No illegality on the part of DA staffers, mind you. Just a bit of laxity -- made worse by what looked like a hush-hush effort.
Cut to July 27. A Sheriff's Work Alternatives Project (SWAP) participant -- one of the folks who perform tasks to pay their debt to society -- makes off with three checks from the DA's Environmental Trust Fund Account. The heist occurred during a big furniture reshuffle, where SWAP workers had been used instead of professional movers.
Two weeks later, a purloined check, written for $1,800, was deposited at an ATM in Hayward, but a smart bank worker intervened, calling the S.F. DA before completing the transaction. That call, to Debra Hayes, who heads up white-collar and environmental prosecution for Hallinan, kicked Hallinan's office quietly into action. (The DA was clueless about the checks until the call.)
S.F.'s DA investigator and Hayward police cracked the case, nailing SWAP ne'er-do-well Anthony Grooms, who remains in custody in Alameda County. "It was an embarrassing snafu," concedes David Millstein, Hallinan's chief assistant district attorney.
But in the eyes of Sheriff's Department officials, the episode doesn't end there. Nobody told them about the theft until 7:15 a.m. on Sept. 9, three days after "The Grid" placed calls on the matter to the DA and the sheriff.
"It's puzzling the DA's Office did not tell us about this until this morning," Eileen Hirst said Monday. "We'd like to have known about it as early as possible to prevent the suspect from being assigned to a similar work detail pending the outcome of the investigation."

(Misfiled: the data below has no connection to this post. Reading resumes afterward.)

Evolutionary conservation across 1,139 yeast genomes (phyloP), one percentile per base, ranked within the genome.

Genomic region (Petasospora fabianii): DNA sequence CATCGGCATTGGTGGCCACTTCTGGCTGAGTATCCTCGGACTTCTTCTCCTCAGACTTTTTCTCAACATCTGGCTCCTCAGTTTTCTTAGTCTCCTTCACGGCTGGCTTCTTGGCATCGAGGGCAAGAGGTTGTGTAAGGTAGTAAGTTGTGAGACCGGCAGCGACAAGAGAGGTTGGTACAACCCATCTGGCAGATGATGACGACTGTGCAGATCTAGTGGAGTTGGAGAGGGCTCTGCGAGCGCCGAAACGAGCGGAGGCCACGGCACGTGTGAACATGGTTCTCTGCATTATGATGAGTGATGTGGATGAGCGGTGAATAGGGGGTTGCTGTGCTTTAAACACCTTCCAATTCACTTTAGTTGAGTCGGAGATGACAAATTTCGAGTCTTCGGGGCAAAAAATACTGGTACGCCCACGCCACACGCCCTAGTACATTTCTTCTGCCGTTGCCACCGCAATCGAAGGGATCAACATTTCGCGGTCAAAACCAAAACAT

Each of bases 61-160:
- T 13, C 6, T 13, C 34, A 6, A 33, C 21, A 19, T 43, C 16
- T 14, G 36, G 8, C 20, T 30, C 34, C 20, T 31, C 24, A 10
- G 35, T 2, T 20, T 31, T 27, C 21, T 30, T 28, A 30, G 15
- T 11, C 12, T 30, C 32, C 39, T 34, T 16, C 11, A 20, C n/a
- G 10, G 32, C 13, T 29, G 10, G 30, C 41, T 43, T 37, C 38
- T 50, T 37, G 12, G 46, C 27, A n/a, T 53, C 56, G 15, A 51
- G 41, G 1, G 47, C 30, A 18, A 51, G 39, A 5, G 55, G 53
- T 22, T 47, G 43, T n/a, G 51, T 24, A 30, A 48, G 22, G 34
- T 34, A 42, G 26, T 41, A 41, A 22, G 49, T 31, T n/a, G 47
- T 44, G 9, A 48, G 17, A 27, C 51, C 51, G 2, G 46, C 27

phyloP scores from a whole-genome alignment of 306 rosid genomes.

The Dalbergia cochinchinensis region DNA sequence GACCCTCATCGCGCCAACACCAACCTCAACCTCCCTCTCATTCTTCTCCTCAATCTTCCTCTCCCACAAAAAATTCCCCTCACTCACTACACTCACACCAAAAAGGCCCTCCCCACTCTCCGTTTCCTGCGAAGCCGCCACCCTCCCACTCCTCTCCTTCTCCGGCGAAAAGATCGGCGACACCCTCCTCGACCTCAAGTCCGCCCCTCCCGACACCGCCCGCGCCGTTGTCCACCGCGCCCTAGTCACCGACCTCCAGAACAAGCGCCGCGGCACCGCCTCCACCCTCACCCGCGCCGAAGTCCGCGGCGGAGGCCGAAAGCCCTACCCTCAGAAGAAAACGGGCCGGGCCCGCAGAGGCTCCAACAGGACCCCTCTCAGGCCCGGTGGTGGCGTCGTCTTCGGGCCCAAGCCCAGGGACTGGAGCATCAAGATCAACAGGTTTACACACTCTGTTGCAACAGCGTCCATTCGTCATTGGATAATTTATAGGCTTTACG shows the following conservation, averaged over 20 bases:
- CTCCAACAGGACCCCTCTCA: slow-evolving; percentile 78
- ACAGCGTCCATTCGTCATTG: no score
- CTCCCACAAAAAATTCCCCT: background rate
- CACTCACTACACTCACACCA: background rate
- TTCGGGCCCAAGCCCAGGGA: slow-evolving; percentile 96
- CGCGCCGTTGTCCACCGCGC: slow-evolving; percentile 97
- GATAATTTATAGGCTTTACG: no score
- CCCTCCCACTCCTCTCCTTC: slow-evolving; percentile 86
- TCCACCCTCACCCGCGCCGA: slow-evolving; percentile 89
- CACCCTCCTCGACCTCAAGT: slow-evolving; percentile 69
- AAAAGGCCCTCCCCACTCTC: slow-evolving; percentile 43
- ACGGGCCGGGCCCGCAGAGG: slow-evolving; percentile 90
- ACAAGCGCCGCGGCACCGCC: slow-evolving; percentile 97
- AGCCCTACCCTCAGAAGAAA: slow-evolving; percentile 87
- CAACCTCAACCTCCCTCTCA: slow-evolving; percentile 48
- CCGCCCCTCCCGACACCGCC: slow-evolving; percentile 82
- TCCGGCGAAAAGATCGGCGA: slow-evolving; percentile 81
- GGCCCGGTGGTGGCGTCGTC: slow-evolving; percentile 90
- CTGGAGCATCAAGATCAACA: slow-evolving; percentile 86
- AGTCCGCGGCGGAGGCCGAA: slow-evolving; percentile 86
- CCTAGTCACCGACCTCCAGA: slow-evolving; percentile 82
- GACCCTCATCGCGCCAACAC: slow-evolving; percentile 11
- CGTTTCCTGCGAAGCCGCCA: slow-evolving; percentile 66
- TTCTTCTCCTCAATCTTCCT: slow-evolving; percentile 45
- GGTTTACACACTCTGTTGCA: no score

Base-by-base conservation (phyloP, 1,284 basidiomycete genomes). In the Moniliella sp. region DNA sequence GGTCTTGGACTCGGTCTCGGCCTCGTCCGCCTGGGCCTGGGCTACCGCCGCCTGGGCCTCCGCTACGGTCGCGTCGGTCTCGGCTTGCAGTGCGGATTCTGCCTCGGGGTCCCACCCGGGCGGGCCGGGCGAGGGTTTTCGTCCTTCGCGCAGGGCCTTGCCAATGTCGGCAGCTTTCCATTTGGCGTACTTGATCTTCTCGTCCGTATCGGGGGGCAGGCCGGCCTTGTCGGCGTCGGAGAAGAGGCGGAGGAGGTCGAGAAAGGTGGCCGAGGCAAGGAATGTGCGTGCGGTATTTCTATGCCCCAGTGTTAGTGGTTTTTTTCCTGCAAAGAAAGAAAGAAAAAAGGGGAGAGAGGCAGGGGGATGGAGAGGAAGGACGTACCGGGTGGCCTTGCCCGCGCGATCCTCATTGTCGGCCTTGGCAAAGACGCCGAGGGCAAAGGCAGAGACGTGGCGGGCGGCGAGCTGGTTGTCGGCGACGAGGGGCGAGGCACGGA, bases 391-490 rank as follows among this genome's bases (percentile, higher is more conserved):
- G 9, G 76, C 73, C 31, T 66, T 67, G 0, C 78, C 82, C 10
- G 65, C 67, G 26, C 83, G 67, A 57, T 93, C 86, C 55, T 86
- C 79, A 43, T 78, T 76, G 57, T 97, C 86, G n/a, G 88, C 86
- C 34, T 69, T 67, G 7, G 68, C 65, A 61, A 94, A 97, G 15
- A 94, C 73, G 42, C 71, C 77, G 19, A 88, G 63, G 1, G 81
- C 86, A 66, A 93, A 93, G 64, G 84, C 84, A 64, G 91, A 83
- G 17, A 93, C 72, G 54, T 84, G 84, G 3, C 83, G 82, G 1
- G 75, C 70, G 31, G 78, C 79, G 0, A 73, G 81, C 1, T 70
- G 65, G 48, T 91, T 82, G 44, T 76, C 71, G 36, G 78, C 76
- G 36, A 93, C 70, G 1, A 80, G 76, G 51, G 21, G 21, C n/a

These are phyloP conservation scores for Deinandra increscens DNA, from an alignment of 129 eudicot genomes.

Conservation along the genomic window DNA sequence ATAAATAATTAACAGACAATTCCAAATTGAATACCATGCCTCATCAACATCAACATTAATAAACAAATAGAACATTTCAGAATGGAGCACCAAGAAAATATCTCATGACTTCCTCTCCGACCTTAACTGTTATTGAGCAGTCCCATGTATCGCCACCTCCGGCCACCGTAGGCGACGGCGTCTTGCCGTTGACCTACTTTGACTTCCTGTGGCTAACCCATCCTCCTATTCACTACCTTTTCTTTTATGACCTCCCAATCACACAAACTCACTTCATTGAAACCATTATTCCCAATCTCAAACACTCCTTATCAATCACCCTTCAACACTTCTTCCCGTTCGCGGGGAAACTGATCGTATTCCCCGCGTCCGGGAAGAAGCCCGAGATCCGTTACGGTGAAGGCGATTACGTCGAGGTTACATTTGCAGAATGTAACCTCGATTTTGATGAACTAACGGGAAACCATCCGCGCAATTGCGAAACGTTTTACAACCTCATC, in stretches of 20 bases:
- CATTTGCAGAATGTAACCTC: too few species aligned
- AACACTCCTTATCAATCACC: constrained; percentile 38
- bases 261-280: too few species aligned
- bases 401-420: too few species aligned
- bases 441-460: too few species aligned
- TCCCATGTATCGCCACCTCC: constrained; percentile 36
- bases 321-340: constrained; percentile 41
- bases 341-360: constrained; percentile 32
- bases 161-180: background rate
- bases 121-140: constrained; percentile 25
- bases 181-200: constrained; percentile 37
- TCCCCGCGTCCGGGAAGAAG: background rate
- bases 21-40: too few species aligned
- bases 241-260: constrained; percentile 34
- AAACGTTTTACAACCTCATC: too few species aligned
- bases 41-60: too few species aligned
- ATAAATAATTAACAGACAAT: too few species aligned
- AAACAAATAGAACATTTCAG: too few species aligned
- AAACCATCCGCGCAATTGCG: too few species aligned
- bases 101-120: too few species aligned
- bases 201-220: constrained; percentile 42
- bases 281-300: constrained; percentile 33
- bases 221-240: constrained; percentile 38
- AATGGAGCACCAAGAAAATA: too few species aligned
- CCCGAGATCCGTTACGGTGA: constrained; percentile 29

And Hirst is none too happy about the theft in the first place. "It is the responsibility of the agency requesting use of SWAP workers to supervise them. SWAP workers are not supposed to be left alone," she says.
Willie's Love for Labor
Mayor Willie Brown is setting the city up to lose in negotiations with powerful municipal unions -- either by design or oversight.
Just look at whom Brown sent to the bargaining table in two important encounters with labor.
John O. Young, a lawyer for Brown's office, represented the mayor in late July in deliberations over a controversial labor-relations charter amendment that is headed for the November ballot.
Now, note: According to the state bar, Young's last legal job before joining the city was as a lawyer for the Service Employees International Union (SEIU) Local 1877 in San Jose. The SEIU is the biggest public-employee union in S.F. The annual cost of the amendment, which enhances retirement benefits, has been estimated at up to $100 million.
Young doesn't see a problem, because he wasn't in a traditional management role. "I wasn't negotiating with SEIU," says Young. "I was helping out and looking through proposals," which would be reviewed by the mayor.
Then this month, when it came to hammering out a contract with transit drivers, Brown sent Emilio Cruz, the Municipal Railway's top manager. Asking Cruz to negotiate with the drivers is akin to asking Police Chief Lau to bargain with the Police Officers Association. "You don't normally send a principal to the table," says a veteran of city labor talks. "They usually don't want to anger people."